It may still be early in the season, but the signs aren't looking good for Fulham and Scott Parker.
There was optimism and hope after a bright display against Sheffield United, a game which Parker's men should have won. But it took just eight minutes of their clash with Crystal Palace on Saturday for this optimism to be quickly ripped away and replaced with negativity and frustration.
The Cottagers fell behind after some, yep, poor defending (well, that's a shock, isn't it?!) and after wasting a number of chances to equalise, they were punished on the counter by the Eagles yet again through the outstanding Wilfried Zaha.
Sure, it's another defeat that leaves Fulham sat at the bottom of the Premier League table, but the reality is that they didn't actually play badly. But they just simply didn't play progressively enough and never really threatened to get in behind Palace's defenders.
This was particularly the case down the right side, and not for the first time either. Despite all of Fulham's acquisitions during the summer transfer window, Parker has still been left with a notable problem area which wasn't strengthened: the right wing.
Neeskens Kebano was originally the man chosen to occupy the role, but he quickly found himself out of the team after the Cottagers were beaten by Arsenal on the opening day. Since then, Parker has turned to Aboubakar Kamara, Bobby Decordova-Reid and, most frequently, Ivan Cavaleiro in order to address the issue.
But each player struggled to get involved on the right when called upon by Parker.
Not for the first time, another change was needed in this position and Parker did just this for the home tussle with Palace on Saturday. But as the team was revealed, there was no recognised out-and-out right winger named, instead Ruben Loftus-Cheek filled in.
Perhaps the most concerning thing about this decision for fans will have been that Fulham could struggle for width, while there could also be a lack of service for Aleksandar Mitrovic. Indeed, these were understandable concerns.
But as the game progressed, these concerns vanished and were quickly replaced by an even more alarming issue. With Ola Aina constantly pushing forward from right back, this allowed Loftus-Cheek to play a more free role, drifting into pockets of space and trying to link play. The problem, however, was that Loftus-Cheek found himself in tight spaces where he was forced to play simple five yard passes far too often.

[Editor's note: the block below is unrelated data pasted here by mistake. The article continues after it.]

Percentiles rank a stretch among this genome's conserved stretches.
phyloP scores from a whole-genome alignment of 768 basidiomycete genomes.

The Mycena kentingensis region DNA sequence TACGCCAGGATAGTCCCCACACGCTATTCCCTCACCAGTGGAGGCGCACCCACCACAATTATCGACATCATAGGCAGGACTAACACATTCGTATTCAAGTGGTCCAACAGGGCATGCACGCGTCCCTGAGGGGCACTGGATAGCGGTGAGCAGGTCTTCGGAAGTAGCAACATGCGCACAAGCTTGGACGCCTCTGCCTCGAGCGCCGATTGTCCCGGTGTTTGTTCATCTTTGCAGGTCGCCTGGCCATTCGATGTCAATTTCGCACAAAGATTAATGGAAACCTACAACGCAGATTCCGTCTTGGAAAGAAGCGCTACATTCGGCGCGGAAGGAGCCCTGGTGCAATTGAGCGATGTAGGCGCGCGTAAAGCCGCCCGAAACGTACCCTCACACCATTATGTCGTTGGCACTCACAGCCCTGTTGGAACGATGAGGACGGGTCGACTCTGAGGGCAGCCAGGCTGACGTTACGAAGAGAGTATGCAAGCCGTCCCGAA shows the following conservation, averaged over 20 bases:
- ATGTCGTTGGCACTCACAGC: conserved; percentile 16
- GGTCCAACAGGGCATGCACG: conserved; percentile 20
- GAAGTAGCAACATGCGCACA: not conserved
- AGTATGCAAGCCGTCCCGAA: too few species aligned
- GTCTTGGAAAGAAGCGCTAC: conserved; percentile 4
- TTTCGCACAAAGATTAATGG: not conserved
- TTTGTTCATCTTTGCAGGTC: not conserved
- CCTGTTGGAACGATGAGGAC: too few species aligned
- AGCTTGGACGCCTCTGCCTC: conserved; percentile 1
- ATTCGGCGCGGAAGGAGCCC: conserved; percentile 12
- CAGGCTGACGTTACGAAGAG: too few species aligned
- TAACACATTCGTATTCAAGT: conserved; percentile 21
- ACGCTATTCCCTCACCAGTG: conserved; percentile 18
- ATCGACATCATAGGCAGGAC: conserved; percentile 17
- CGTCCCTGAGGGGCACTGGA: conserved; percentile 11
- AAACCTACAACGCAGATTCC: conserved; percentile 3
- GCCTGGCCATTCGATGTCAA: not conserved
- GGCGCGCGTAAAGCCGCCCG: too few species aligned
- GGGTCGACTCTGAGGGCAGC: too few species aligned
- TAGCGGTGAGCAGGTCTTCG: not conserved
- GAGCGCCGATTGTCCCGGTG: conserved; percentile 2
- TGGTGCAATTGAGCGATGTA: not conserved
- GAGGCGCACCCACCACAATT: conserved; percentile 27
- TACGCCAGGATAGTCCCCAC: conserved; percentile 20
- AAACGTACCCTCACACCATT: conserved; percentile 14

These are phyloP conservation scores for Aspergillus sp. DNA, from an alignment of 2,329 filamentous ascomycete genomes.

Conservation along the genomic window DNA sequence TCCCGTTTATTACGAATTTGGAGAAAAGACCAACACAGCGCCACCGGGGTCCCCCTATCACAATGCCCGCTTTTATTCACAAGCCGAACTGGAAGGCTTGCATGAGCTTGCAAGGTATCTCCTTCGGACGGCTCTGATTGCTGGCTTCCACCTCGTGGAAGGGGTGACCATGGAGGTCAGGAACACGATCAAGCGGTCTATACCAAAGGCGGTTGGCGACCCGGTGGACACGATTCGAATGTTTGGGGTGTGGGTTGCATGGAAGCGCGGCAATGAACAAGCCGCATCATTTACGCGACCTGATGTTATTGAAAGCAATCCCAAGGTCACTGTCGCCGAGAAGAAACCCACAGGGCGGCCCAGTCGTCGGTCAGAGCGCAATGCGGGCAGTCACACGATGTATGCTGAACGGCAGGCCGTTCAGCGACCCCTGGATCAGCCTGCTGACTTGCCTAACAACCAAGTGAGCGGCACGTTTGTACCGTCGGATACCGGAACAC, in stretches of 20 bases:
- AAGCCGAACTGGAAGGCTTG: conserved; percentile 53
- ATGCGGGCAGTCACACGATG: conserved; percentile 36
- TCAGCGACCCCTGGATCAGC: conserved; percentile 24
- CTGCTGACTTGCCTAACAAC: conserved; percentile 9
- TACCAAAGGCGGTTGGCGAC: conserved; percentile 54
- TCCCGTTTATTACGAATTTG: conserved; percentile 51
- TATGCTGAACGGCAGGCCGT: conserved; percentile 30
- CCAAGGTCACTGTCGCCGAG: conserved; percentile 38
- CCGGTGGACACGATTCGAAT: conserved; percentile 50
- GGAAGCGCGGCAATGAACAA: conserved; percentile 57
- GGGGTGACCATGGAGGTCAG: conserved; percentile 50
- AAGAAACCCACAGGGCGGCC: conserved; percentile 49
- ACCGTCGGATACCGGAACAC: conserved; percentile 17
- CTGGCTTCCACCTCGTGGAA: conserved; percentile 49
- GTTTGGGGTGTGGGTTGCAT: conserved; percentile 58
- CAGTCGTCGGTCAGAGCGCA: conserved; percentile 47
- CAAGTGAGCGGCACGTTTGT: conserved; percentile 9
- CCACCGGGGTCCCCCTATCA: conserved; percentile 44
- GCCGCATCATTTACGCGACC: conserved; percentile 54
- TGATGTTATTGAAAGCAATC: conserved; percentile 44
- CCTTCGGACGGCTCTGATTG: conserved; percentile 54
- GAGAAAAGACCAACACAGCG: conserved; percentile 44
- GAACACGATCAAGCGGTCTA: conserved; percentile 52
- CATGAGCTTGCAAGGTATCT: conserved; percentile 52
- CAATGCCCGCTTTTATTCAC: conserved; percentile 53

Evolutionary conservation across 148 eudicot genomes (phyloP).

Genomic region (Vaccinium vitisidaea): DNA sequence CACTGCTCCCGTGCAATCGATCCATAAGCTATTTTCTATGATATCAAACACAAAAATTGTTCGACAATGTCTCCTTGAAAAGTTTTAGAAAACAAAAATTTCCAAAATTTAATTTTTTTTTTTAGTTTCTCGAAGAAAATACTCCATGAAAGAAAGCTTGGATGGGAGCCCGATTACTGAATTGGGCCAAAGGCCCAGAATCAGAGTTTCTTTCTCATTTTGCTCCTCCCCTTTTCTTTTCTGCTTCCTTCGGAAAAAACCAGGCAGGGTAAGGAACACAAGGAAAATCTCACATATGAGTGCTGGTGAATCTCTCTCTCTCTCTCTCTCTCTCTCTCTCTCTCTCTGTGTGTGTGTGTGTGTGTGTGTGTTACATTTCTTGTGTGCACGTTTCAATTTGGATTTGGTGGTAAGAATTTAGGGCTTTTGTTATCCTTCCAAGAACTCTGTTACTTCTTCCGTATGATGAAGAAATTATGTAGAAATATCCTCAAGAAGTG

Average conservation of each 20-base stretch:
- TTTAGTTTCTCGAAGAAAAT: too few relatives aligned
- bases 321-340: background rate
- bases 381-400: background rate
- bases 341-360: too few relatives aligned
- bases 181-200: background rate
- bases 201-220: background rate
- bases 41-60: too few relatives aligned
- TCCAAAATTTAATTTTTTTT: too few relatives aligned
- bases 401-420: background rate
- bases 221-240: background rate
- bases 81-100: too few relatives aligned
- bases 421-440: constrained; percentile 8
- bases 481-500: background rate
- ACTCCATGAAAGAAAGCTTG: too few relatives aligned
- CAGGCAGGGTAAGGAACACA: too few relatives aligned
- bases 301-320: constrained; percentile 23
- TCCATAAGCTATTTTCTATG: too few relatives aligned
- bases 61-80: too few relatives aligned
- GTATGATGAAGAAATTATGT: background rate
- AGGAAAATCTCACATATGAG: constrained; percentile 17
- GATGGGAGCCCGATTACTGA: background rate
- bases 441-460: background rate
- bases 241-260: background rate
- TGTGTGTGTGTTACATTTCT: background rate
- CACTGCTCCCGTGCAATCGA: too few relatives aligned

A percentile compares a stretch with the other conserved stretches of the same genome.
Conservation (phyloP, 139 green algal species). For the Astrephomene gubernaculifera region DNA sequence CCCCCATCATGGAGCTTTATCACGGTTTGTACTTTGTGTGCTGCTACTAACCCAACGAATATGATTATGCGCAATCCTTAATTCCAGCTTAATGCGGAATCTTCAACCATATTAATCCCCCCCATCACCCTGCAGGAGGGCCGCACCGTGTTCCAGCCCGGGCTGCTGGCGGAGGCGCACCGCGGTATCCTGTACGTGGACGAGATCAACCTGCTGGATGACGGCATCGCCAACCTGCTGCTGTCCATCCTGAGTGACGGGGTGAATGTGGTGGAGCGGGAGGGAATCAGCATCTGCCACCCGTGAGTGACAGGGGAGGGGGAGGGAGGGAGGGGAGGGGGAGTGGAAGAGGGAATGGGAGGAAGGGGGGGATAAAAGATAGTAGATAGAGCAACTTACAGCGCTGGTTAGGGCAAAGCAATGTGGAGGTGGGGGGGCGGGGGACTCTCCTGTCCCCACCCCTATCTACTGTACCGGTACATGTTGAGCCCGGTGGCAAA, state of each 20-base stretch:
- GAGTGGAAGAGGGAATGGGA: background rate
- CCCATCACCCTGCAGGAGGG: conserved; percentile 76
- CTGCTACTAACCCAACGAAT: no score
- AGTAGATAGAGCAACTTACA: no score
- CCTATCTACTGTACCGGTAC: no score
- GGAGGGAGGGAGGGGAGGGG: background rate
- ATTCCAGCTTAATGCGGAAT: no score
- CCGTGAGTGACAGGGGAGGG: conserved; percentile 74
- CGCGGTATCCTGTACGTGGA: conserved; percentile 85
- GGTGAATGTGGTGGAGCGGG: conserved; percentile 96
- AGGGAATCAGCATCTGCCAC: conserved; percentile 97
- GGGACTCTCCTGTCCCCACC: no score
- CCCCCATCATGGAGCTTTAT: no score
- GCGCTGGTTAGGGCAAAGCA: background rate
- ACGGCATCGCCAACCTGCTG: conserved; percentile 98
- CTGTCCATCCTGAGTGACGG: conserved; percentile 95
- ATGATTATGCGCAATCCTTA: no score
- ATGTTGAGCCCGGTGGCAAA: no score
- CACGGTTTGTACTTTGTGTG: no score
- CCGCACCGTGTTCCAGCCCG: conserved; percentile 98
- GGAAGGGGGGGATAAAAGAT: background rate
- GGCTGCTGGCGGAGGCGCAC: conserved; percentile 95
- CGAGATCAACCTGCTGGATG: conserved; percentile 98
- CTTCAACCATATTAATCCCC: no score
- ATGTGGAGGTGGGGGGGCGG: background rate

Equally, with Andre-Frank Zambo Anguissa driving forward from deep in the right channel and Tom Cairney playing in a more attacking midfield role, there was even less space for Loftus-Cheek to work in. Such a system didn't bring out the best in the Englishman. Sure enough, he was eventually hauled off and replaced by Decordova-Reid with just over 15 minutes remaining.
Parker had already recognised the issue and looked to resolve it by bringing on Aboubakar Kamara, allowing Loftus-Cheek to take up a more central role. But Kamara was barely seen...hat was until he got himself sent off in the final minutes with a reckless challenge.
No one can blame Parker for his decision to start Loftus-Cheek in this right wing position with license to roam as changes were required, but it has only left more questions that must be answered.
There is an imbalance within the team and it's holding them back in attack. Down the left, Ademola Lookman was a threat all afternoon against Palace, knowing when to stay wide and when to make darting runs in field to pose a greater threat. His pace, trickery and movement meant Nathaniel Clyne hadn't a clue how to deal with him, while his runs also created more space for Fulham to work down the left.
However, this simply wasn't the case down the right. There was no movement, it was predictable and as a result, it was easy to defend against.
One of the main criticisms of Fulham's style of play is the lack of invention in midfield and the slow passing. And while this is true, one of the reasons for this is the fact that the midfielders are left waiting for the right back (Aina on Saturday) to get forward and provide some width down the right.
Sure, Parker and fans will be concerned by the fact they have now gone another game without a clean sheet and it has resulted in another defeat, but the problems down the right are severely hampering them going forward and a solution simply must be found - and fast. Parker's tactical gamble on Saturday was a risk worth taking, but not for the first time, it's back to square one in this department for him again.
Source : 90min